« Last Edit: March 08, 2009, 06:28:42 AM by schweitzeralan »

Offline schweitzeralan

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Re: Charles Martin Loeffler
« Reply #4 on: March 12, 2009, 04:37:59 AM »
One thing about this wonderful forum site is that it allows me to purge my musical passons for others either to endorse or to repute.  I was (in all places) You Tube; and, they actually had recorded a chamber work, "L'Etang de Charles Martin Loeffler."  Loeffler has indeed been a favorite since I heard and procured on LP "A Pagan Poem," decades ago.  Snce then I bought "La Mort de Tintagelis," a wonderful worl composed around 1903, I believe.  I'm not too familiar with his many chamber works, as I tend to favor strictly orchestral or pianistic titles. Again, it's my love of impressionistic nuances which define many early 20th century music, including Loeffler's contributions.  His music is strictly Gallic, from what little info I have on his life. He came to the U.S., to Boston, I believe, and he became very much involved in the musical life there.  It's all on the internet. I think that one of my ongoing Loeffler favorites, including those mentioned, is "Memories of a Childhood Village." Hardly ever performed.  Lovely, diaphonous music.


Well, too bad.  Loeffler created some great moments, at least for me. May he rest in peace!

karlhenning

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Re: Charles Martin Loeffler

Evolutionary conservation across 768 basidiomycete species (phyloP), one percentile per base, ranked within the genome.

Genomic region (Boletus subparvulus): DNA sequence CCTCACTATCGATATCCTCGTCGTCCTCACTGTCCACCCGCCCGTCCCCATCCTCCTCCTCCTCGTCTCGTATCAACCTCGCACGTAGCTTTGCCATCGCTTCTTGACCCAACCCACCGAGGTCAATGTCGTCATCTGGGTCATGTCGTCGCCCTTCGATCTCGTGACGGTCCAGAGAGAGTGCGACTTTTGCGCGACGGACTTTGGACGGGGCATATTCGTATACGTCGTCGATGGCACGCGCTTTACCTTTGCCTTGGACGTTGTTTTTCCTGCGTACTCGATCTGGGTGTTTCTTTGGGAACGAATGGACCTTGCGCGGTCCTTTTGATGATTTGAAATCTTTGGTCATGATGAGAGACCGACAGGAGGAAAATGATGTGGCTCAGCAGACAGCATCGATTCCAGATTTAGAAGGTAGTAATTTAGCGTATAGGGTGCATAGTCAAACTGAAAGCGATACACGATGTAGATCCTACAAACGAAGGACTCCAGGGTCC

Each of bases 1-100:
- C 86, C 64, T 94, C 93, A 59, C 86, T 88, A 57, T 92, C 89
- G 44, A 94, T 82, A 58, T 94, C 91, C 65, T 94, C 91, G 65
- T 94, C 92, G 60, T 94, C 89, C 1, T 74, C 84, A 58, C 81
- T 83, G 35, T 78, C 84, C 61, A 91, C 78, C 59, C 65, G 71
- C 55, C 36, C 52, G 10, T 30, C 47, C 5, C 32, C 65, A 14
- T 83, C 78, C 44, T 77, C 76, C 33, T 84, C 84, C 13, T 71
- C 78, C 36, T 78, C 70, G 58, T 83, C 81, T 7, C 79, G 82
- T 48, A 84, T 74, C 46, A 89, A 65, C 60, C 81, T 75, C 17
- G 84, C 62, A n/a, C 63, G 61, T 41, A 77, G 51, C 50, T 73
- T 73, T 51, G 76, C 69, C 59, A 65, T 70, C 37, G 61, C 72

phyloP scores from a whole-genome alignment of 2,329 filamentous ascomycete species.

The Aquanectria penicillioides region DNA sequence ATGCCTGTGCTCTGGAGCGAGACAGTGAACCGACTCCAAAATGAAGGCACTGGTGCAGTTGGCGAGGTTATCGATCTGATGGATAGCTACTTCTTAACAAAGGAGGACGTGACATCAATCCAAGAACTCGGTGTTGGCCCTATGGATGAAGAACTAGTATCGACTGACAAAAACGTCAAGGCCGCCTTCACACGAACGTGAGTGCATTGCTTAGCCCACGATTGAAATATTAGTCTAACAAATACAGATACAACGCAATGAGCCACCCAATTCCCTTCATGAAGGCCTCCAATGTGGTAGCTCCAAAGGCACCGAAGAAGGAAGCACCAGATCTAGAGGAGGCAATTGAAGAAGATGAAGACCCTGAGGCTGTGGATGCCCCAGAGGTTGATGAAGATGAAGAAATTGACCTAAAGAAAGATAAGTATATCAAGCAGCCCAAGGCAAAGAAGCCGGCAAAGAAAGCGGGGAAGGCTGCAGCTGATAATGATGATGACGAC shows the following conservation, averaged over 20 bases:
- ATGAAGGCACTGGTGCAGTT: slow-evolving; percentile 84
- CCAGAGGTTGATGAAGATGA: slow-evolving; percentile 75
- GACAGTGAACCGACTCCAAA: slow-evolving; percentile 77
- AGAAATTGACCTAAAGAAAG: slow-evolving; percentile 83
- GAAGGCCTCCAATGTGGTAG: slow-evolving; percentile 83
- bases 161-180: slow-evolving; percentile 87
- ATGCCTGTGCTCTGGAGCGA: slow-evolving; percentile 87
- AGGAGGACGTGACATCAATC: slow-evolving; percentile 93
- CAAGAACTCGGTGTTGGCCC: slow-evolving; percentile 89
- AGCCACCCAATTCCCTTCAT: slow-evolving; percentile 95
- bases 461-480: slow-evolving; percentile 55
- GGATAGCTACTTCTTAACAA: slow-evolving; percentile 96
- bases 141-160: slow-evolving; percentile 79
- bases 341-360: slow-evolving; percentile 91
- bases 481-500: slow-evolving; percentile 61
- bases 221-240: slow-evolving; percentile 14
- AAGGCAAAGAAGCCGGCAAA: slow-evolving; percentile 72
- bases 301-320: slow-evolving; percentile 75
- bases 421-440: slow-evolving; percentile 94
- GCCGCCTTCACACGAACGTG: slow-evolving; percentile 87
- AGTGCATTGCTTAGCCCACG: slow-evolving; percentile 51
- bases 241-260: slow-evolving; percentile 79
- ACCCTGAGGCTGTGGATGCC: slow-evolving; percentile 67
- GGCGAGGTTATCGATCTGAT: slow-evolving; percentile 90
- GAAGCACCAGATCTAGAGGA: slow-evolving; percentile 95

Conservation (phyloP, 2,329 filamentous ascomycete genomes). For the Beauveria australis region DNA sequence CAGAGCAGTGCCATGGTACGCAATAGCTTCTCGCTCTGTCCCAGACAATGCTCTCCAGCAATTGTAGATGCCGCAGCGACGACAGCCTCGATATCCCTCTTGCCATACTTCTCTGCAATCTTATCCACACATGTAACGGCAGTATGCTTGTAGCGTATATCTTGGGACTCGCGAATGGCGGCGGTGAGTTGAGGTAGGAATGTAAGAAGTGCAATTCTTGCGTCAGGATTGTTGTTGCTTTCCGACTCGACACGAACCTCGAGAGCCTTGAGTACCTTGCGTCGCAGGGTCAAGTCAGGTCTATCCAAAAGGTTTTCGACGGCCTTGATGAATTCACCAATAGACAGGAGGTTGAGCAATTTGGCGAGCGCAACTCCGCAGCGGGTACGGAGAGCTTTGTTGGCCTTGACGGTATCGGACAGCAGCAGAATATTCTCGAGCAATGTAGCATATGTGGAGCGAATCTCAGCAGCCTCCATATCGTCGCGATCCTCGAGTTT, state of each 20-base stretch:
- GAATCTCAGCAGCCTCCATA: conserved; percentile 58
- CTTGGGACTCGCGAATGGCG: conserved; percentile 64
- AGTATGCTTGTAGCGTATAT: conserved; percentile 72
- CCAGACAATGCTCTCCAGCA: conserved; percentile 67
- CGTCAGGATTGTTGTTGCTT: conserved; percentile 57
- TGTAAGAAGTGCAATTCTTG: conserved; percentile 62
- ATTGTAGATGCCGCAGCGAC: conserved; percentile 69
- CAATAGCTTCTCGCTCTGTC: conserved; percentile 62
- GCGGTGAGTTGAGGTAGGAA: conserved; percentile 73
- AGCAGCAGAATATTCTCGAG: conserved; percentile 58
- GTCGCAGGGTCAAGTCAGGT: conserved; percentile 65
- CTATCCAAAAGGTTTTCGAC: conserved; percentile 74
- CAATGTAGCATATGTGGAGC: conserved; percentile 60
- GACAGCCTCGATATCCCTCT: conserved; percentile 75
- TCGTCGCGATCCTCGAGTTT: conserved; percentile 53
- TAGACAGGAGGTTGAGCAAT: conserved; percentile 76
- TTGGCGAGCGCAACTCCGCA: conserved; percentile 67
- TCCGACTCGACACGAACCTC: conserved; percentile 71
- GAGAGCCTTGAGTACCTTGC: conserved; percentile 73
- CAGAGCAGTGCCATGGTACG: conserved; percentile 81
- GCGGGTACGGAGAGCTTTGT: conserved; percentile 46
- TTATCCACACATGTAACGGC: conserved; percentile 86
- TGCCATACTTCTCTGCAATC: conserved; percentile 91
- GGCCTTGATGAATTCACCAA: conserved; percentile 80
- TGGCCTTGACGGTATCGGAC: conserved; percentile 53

« Reply #5 on: March 12, 2009, 05:02:20 AM »
I'd never heard of him before reading Joseph Horowitz's Classical Music in America: A History of Its Rise and Fall (which in its paperback reprint lost the chicken-little subtitle).  I've been low-level curious about Loeffler since, haven't actually sought him out yet.

sul G

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Re: Charles Martin Loeffler
« Reply #6 on: March 12, 2009, 05:30:52 AM »
Among other things there's a curious and rather beautiful pair of Rhapsodies of his on IMSLP which I used to have on disc too, though heaven knows where that disc is now. If I had to compare it to anyone it would be Griffes, purely on the strength of it being American impressionism with 'Europe' still dripping through it; the textures are rather Griffes-like too. Here it is. But it might be worth checking out the other Loefller stuff on IMSLP too.